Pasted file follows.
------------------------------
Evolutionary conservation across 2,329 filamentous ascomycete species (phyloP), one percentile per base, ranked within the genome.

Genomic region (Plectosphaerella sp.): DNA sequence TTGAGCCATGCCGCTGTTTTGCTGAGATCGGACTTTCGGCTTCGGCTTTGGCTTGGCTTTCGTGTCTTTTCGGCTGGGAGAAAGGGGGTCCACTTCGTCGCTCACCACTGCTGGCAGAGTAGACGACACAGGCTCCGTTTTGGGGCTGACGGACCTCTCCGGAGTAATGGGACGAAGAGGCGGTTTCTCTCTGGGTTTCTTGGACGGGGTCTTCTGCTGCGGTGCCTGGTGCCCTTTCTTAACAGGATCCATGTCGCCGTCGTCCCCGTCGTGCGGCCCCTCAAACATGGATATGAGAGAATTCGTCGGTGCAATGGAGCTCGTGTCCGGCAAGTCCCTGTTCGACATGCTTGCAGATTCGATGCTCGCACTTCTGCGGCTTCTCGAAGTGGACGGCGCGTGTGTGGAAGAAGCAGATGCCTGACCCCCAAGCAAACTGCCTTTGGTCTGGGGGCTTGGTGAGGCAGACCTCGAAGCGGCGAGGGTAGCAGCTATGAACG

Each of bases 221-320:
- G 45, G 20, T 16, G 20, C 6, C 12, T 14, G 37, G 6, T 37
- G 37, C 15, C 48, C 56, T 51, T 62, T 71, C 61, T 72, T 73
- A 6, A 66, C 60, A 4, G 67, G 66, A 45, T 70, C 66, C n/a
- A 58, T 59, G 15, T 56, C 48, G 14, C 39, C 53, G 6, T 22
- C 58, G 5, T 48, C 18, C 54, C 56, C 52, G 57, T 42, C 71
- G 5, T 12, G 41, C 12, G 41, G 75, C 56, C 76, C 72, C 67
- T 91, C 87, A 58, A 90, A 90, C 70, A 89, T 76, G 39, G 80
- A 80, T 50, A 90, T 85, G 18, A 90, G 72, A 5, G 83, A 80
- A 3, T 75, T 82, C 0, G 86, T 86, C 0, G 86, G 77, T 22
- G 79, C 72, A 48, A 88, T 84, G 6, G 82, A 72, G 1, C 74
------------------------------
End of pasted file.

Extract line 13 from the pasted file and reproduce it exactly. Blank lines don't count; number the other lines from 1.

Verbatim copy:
- G 79, C 72, A 48, A 88, T 84, G 6, G 82, A 72, G 1, C 74